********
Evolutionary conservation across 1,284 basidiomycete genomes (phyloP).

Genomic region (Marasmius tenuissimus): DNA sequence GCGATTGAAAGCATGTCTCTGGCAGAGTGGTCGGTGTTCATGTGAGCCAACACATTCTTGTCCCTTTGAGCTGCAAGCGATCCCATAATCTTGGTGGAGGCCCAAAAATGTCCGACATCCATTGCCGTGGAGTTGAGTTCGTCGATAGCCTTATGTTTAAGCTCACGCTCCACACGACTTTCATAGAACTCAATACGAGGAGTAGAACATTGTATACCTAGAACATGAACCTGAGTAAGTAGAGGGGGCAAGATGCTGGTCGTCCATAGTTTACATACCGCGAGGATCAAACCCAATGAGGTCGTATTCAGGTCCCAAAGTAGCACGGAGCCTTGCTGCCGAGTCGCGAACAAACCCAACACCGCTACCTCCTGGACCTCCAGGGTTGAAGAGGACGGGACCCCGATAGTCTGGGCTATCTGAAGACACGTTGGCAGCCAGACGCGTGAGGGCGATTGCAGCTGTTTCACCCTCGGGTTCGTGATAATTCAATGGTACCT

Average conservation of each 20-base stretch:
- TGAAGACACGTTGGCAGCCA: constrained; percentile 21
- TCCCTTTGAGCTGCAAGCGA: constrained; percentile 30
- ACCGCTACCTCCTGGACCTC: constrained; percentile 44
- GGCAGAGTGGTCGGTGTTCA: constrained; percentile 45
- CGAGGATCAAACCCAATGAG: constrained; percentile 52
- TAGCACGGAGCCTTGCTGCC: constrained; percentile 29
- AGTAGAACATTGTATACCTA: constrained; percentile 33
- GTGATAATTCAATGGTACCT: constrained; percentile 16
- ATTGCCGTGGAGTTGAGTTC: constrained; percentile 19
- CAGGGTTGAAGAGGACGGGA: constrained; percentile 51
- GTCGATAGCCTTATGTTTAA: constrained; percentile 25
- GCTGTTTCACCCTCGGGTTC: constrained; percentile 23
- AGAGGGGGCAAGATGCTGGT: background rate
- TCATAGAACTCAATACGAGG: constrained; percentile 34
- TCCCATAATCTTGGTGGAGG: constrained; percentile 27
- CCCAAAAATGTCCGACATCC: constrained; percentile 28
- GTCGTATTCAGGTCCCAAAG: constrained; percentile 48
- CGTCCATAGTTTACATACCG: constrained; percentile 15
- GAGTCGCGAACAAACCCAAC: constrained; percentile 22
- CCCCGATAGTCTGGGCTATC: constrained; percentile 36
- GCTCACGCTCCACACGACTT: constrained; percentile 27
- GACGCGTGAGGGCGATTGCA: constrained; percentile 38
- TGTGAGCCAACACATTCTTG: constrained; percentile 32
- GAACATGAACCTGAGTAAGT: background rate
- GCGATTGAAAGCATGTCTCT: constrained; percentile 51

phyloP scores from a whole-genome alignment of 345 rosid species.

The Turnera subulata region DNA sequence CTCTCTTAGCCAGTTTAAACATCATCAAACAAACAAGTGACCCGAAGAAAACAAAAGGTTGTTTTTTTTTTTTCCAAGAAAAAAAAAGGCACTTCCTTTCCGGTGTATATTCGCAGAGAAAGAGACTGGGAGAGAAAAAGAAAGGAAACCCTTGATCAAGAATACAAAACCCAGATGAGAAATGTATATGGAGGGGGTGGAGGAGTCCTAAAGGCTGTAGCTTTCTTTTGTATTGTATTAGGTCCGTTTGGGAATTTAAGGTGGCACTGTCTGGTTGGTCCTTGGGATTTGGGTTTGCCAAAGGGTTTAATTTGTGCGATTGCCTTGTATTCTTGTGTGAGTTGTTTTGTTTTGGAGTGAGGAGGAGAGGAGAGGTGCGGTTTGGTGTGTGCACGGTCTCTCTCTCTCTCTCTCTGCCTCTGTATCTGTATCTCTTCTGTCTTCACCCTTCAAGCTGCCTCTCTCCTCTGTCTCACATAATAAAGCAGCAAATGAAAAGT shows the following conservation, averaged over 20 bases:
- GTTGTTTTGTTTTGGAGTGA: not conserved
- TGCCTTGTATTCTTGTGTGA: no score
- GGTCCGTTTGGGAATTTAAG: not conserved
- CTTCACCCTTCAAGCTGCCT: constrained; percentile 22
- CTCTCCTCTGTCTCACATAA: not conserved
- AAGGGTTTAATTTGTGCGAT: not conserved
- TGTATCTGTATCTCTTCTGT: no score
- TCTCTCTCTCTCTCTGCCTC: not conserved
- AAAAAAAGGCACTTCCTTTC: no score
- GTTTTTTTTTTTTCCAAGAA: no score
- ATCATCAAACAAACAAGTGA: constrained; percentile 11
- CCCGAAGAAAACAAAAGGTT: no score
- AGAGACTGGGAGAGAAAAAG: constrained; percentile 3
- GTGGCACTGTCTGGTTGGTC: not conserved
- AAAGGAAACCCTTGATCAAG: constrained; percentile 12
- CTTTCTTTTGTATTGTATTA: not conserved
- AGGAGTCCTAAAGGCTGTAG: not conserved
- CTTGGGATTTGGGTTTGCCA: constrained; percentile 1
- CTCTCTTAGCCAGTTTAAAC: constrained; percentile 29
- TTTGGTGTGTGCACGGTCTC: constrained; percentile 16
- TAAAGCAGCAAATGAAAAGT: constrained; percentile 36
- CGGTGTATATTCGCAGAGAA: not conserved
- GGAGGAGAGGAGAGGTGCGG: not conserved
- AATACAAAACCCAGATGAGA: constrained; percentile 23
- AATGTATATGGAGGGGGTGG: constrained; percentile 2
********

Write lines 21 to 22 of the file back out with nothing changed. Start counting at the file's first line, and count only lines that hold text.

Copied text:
- CGTCCATAGTTTACATACCG: constrained; percentile 15
- GAGTCGCGAACAAACCCAAC: constrained; percentile 22